Fifth, determine how the PCs make their living and design some brief adventures for them. Duelist need arenas and rival vehicles. Mercenaries need people or places to protect. Couriers need items to haul, routes to ride, and destinations to reach. Cycle gangs need a stretch of highway to call their own, and people to rob, etc. . . . When creating these encounters here are some tips.

Don't be afraid to use all the classic adventure plots: Small town that needs saving. Person or object that needs escorting. Challenges to races and/or duels. Bounty hunting. Treasure seeking. Try to make the adventure short enough to finish in one night. Don't go into a lot of detail. Direct confrontation with a minimum amount of work is the goal.

NPCs: If you don't want to keep records of them, put them in the field with no body armor, all the same weapon type, base level Handgunner , and don't count ammo use. This way they're out of the action when hit by anything doing two or more points of damage, all have the same chance to hit and damage the PCs, and if you're worried about their ammo use then they're not dying fast enough.

I recommend arming people on foot with rifles, and a few LAWs. Don't get too fancy with them, they'll be dead soon. In order to simplify record keeping and give my players a fighting chance I make the skill level of the majority of my NPC's zero. Higher skill levels are reserved for outstanding NPC's and major villains. If you want to make the cannon fodder more challenging it's easier to throw another couple of counters on the map then remember which half of them are +0 to hit, which ¼ are +1 to hit and which ¼ are +2 to hit.

NPC Vehicles: For arena type fighting use any Car Wars supplement. For vehicles that exist in the real world there are several options: 1) Add cargo space to a dueling vehicle by removing a weapon or 2 from it. (Not a satisfying option, but will work in a pinch.) 2) Create your own vehicle with cargo space, LDR, extra ammo, and other practical options. (This gives you more control over the vehicle types, but takes more work.) 3) Go to the Car Wars Index at Here you'll find an entire list of vehicles ready for the road! (I recommend this option if you don't have time to make your own. These guys have the right idea and a lot of useful designs!)

Sixth, keep a journal of your players exploits. It should contain a brief description of any interesting encounters the group had and the out come. Only write the highlights and ignore the rest. If your group is like mine we only meet once every week or two. With all the non gaming activities that take place in our lives it's easy to forget what our characters did 3 weeks ago. Reading their last adventure and it's results back to them from the journal will refresh their memories and yours as well.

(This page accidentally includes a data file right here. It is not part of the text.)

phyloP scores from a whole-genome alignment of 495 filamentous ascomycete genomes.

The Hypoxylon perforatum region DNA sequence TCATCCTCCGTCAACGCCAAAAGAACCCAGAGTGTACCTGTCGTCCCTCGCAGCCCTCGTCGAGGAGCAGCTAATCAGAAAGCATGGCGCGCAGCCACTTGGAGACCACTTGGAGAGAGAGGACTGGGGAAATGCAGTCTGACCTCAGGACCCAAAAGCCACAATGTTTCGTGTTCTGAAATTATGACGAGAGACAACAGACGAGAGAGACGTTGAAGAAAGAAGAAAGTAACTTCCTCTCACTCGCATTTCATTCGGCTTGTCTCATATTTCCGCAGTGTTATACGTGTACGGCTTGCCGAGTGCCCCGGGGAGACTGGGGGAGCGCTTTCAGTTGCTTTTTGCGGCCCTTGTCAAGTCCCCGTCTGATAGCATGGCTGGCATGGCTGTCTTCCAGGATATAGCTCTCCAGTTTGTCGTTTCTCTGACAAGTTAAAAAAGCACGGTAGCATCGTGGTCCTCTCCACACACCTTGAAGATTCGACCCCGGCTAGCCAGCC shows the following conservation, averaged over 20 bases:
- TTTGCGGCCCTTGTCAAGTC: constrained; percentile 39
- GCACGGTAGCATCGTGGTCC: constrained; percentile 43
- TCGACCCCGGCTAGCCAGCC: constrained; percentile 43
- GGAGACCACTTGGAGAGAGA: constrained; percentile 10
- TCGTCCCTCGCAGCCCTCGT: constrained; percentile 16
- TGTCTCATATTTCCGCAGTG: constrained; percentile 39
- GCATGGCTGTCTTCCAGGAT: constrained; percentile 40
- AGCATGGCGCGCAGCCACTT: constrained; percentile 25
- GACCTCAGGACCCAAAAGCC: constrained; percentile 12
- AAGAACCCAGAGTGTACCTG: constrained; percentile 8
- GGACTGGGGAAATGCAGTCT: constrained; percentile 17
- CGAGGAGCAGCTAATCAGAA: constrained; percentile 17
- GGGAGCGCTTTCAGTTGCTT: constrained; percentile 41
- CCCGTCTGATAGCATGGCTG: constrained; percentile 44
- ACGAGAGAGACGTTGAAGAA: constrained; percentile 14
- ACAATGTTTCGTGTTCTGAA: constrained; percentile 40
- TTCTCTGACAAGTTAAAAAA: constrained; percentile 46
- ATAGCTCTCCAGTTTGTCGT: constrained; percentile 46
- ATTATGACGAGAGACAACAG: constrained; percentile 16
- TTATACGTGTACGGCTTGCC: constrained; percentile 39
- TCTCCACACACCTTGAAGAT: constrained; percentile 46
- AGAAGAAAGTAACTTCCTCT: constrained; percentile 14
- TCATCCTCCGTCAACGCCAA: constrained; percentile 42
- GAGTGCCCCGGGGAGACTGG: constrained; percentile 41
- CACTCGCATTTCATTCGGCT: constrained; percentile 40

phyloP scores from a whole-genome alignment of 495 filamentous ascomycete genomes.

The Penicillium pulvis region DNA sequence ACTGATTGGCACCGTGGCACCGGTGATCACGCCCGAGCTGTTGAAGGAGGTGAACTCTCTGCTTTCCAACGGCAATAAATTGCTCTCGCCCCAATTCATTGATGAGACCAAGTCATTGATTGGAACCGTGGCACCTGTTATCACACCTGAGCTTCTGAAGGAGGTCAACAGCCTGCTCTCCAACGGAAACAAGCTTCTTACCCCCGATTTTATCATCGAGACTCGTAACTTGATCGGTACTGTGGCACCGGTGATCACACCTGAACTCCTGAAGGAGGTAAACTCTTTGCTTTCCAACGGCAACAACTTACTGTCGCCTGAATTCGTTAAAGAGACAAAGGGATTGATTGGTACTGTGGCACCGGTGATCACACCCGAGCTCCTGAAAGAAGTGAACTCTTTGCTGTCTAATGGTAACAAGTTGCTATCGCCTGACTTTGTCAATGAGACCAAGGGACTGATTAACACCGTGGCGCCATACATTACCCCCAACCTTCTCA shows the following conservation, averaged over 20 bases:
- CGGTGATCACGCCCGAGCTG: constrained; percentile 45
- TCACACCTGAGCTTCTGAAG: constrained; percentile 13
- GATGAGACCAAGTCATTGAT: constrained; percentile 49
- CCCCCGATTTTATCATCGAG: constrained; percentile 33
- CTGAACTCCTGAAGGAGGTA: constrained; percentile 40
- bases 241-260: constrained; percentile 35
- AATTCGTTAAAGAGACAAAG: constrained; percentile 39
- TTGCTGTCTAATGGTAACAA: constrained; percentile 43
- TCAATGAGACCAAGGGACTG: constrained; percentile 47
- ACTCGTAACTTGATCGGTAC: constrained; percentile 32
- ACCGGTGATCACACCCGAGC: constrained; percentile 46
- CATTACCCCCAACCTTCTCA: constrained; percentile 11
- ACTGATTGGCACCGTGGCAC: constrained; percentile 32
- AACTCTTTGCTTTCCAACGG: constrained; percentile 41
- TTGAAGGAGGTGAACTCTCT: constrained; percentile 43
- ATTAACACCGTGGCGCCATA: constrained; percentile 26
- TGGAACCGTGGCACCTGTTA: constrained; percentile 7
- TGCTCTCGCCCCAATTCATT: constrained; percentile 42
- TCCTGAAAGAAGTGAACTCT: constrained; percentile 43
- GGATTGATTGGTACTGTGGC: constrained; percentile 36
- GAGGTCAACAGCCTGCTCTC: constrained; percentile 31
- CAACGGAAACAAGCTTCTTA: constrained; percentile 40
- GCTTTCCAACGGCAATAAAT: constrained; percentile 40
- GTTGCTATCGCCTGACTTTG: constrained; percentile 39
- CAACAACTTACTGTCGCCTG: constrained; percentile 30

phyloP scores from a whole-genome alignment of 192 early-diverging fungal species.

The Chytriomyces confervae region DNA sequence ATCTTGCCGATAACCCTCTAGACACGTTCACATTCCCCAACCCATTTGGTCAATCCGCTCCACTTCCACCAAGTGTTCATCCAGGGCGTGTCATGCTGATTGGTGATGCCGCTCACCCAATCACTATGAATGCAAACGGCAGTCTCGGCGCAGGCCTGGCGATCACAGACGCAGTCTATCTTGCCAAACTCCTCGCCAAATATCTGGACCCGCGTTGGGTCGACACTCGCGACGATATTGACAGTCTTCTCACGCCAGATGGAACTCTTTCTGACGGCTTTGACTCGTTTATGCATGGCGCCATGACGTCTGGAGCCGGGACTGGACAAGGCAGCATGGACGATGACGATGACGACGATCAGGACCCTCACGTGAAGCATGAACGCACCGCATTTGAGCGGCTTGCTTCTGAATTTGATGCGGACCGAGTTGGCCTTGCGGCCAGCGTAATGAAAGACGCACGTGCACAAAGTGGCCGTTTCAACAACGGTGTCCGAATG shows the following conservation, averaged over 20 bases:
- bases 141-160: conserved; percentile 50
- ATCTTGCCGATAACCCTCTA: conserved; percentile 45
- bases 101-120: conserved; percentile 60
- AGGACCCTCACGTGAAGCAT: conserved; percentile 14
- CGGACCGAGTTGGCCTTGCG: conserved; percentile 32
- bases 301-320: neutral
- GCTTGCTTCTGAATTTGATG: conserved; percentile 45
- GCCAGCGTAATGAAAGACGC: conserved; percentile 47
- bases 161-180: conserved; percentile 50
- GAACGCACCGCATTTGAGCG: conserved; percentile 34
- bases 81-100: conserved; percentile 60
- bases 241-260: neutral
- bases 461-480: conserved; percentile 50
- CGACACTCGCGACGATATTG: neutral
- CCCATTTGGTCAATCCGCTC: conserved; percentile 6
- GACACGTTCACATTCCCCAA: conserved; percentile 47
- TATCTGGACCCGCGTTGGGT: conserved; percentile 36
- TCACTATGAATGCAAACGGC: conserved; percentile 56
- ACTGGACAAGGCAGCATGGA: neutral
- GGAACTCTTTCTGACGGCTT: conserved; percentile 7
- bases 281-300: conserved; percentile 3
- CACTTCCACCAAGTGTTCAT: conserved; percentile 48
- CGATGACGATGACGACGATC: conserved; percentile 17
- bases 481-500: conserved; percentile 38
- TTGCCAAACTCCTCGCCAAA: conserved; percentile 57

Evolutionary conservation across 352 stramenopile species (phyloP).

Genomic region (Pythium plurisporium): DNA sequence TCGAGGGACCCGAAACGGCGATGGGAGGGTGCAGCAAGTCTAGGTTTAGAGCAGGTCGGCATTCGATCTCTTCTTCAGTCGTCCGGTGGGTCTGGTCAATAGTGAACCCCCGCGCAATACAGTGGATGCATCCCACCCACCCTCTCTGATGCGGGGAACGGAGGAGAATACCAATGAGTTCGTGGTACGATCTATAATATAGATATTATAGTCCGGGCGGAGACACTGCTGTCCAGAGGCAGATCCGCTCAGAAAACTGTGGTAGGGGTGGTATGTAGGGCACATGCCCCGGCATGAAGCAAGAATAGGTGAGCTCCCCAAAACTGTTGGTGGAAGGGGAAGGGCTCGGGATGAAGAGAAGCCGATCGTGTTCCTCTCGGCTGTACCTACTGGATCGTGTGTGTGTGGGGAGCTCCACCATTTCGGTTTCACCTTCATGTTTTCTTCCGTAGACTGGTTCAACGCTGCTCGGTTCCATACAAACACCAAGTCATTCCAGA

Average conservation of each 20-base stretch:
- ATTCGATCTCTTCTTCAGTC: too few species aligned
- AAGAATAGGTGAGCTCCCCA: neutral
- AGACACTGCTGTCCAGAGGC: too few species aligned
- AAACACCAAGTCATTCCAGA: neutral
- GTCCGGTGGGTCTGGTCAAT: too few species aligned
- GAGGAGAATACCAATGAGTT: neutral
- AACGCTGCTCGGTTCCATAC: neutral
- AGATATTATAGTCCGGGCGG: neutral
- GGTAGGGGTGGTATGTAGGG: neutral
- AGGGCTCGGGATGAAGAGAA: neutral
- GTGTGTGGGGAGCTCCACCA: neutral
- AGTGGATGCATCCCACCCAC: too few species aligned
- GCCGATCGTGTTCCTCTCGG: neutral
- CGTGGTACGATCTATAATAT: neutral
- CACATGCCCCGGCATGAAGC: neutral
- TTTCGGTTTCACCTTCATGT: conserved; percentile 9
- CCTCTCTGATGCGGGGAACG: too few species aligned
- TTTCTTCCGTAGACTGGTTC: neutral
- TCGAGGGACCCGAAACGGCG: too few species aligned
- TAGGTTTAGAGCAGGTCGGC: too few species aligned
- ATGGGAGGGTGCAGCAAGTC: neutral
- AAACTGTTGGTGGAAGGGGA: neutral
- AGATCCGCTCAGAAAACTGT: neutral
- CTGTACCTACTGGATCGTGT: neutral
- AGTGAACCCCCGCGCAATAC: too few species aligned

Seventh, develop a sense of continuity. This can be done by presenting your players with a major organization that needs to be eliminated. This opposing group should show up from time to time with schemes against the PCs and their community. At first these antagonists should be weak and easily defeated. These underlings should tip the players off that there is a big threat out there without actually revealing where it is. As time goes on your adventurers will face increasingly difficult challenges from this group while learning who they are and where they are. After many sessions a run in with the group leaders should be planned. This will be a grand assault on their compound worthy of any bad action flick. Lots of cannon fodder, things to blow up, and a world to save.

One of my favorite opposition groups is the mad cult. These wackos kidnap cows, sacrifice goldfish, and try to convert people to their strange beliefs. The sillier this group is the more fun they'll be to portray, but don't forget these psychos have guns and aren't afraid to use them.

Finally, stay with the basics. Keep it simple and fun and give the PCs a break. In a game as deadly as Car Wars don't be afraid to let them cheat death. When my players perform poorly either through bad tactics or dice rolls, I find it better to hit them in the pocketbook or prestige than in the gut. If a courier gets his vehicle shot out from under him by a cycle gang, have the gang ransom him and his cargo back to the person who shipped the cargo instead of killing him. If a mercenary group is defending a town and they make a tactical blunder, let the bad guys burn the place to the ground and attack the townspeople instead of the duelists. The characters won't get paid and will lose a lot of reputation but at least they're still alive. On the other hand if the characters come up with a great plan, don't be afraid to have the bad guys surrender without much of a fight. If a cycle gang pulls off the perfect ambush, let the victims surrender without firing a shot. This rewards good planning by leaving the vehicle and their contents in tact and also provides for a good ethics dilemma. What to do with prisoners? Free them to the badlands and hope they don't lead anyone back to the group? Ransom them back and risk getting captured? Kill them in cold blood and bring down the wrath of bounty hunters and the law?

In conclusion these tips may seem a bit simplistic, derived from the early fantasy games we all played as kids. They are, but you may be surprised at how much your group enjoys these adventures when sitting in an armed and armored vehicle instead of on horseback with a sword. Especially when they can go back to the bar after a hard day of dueling and brag about it to their groupies and rivals.